REDSTONE ARSENAL, Alabama -- The Team Redstone "Days of Remembrance" observance will be held April 24 at 10 a.m. in the Bob Jones Auditorium.

The week of April 23rd commemorates the victims of the Holocaust. The Days of Remembrance was established by the U.S. Congress and memorializes the six million Jewish murdered in the Holocaust, as well as millions of non-Jewish victims and those whose actions helped saved lives.

The event will include a recount of a survivor's story, a candle lighting and reading ceremony, a survivor exhibit from the Birmingham Holocaust Education Center and the presentation of Redstone Arsenal's essay and static display contest winners.

Dr. James Sedlis, a physician from Birmingham, will share his father's story of survival living in Vilna, Lithuania during the German occupation and his experience of joining the resistance movement with the Jewish partisans and Russia.

The traveling exhibit, "Darkness into Life: Alabama Holocaust Survivors through Photography and Art," will be available for viewing in the Bob Jones Auditorium lobby, courtesy of the Birmingham Holocaust Education Center, throughout the event. The exhibit educates viewers through historical information, paintings, photographs and the personal stories of twenty Alabama Holocaust survivors.

During World War II Lithuania was annexed into Soviet Union control, but in 1941 Germans occupied Vilna and set up two Jewish ghettos. Vilnius, or Vilna as it is known to locals, is located in the south eastern portion of Lithuania. The ghettos, located throughout Europe, were established as way for Nazi Germany to segregate and confine European Jews before persecution through the Holocaust. The ghettos, overcrowded and ridden with starvation and disease, lasted anywhere from a few days to a few years before being emptied, closed or destroyed.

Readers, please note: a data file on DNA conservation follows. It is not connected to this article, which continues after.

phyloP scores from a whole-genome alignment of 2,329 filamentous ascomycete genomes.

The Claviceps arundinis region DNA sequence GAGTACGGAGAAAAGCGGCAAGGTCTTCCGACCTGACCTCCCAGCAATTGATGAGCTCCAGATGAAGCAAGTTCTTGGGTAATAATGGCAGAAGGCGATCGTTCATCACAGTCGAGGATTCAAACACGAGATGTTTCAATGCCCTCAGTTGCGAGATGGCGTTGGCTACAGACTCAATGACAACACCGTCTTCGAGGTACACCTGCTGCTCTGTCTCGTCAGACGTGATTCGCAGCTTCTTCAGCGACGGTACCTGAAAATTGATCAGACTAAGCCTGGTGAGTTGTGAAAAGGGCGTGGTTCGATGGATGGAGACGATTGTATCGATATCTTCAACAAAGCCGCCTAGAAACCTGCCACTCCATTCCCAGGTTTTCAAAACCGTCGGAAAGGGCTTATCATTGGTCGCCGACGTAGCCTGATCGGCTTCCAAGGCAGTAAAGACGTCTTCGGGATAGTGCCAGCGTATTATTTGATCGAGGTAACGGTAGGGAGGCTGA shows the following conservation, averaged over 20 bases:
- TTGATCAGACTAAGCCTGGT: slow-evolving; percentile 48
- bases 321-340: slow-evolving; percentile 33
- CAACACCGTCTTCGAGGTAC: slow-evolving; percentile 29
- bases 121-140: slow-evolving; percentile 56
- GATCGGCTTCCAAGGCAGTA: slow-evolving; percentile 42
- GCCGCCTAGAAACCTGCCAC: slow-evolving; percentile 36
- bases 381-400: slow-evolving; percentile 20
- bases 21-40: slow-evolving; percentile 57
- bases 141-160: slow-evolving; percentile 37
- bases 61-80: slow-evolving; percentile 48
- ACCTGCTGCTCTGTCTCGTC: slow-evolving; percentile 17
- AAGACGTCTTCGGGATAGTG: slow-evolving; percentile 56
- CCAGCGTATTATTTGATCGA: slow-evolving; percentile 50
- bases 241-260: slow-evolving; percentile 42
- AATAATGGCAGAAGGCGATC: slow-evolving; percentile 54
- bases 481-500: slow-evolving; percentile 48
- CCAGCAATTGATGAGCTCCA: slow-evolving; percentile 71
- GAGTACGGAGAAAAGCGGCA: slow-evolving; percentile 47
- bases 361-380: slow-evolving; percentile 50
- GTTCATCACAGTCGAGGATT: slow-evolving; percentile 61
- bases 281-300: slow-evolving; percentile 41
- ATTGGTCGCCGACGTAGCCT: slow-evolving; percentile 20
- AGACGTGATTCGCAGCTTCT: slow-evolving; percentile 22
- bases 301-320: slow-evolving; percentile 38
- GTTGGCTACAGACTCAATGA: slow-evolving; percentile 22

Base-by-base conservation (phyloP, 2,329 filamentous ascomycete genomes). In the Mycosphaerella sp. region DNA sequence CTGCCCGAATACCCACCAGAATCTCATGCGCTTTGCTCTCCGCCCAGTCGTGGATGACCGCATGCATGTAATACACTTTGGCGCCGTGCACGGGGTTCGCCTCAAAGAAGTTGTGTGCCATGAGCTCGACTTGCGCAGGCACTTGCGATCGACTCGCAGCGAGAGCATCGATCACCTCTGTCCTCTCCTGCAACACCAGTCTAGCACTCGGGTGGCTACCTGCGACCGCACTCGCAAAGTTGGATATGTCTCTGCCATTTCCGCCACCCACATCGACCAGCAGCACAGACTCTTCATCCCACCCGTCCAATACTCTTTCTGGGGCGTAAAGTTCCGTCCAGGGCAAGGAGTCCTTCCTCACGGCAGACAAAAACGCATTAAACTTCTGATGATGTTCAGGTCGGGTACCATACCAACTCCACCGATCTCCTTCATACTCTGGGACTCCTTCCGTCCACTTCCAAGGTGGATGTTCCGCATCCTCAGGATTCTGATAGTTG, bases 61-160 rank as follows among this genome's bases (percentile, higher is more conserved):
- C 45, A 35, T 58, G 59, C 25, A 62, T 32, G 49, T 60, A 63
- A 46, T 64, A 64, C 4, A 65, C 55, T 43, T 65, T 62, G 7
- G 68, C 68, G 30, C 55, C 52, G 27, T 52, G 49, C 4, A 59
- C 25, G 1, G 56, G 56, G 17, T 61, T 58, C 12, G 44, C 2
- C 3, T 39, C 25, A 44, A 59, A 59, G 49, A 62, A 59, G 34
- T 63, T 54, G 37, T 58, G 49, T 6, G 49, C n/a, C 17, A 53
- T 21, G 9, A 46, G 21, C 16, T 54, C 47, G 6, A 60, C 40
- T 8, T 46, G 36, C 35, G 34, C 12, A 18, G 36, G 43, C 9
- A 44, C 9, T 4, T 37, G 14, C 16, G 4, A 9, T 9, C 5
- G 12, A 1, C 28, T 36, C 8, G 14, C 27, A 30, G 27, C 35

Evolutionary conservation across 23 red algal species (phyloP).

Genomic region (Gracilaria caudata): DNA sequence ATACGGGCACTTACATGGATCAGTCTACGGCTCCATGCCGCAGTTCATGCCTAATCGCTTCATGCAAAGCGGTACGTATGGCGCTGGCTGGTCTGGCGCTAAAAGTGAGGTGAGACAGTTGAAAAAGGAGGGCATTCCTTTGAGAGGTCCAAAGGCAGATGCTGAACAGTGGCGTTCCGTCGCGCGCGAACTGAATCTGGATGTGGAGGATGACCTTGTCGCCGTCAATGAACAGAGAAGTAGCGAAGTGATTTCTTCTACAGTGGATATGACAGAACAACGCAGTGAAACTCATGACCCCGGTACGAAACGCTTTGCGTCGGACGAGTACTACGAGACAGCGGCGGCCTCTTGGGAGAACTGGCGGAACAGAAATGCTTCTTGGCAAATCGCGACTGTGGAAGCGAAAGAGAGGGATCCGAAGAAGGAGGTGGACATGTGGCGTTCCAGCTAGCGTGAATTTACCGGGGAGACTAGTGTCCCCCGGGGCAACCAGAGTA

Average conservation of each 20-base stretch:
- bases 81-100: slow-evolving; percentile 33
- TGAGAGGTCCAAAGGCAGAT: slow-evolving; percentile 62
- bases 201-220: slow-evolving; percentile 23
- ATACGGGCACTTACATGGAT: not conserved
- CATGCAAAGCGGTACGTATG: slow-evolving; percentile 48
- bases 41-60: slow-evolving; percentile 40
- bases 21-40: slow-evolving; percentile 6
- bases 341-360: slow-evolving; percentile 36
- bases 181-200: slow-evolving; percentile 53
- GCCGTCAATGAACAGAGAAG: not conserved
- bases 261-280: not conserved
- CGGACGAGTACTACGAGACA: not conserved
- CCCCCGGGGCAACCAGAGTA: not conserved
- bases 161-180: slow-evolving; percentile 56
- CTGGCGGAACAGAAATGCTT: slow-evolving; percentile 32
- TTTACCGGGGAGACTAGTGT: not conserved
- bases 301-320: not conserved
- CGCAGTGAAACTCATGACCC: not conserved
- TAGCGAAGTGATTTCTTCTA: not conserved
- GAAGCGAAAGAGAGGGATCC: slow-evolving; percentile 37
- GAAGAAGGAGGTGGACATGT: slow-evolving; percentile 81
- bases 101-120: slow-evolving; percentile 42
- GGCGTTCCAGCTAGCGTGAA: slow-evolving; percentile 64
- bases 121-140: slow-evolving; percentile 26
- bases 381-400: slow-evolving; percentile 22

Gabriel Sedlis, James' father, was a resident of the Vilna ghetto and avoided the concentration camps "through a lot of luck," according to James. James' grandfather was a physician, and when his family was moved into the ghetto, he ran its hospital.

Gabriel was able to study art at school and learned several languages, including German -- which gave him a unique position during the occupation. James says his father "had the right skills, at the right time."

He was given jobs by the Germans, such as a sign painter, building sketch artist, miniature model maker and German officer portrait artist.

When it was discovered that his artistic talent could be used to forge documents, he also began helping Jewish families escape the ghetto, and that skill was noticed by the local resistance movement. The Jewish partisans, an organized movement of fighters against the German forces, lived in the surrounding forests and survived off the land and in some seldom instances through the assistance of local villagers.

This year's national theme for the remembrance, "Learning from the Holocaust: The Strength of the Human Spirit," exemplifies Sedlis' story.

"My father, who passed away in 2003, lived a very simple, enjoyable life. He was a hard worker and enjoyed his family."

"He was a humble man, who didn't think his story was more important than any other survivors' stories. He just did what he could do."

By telling his father's story, James hopes others will gain an appreciation for the strength of the human spirit one can have when faced with difficult circumstances.

James, who has just recently started sharing his father's story of hope, luck and survival says it has taught him to "live life to the fullest."

"We were always told you never know what is going to happen in life," he said. "The only thing that can't be taken away from you is a life well lived."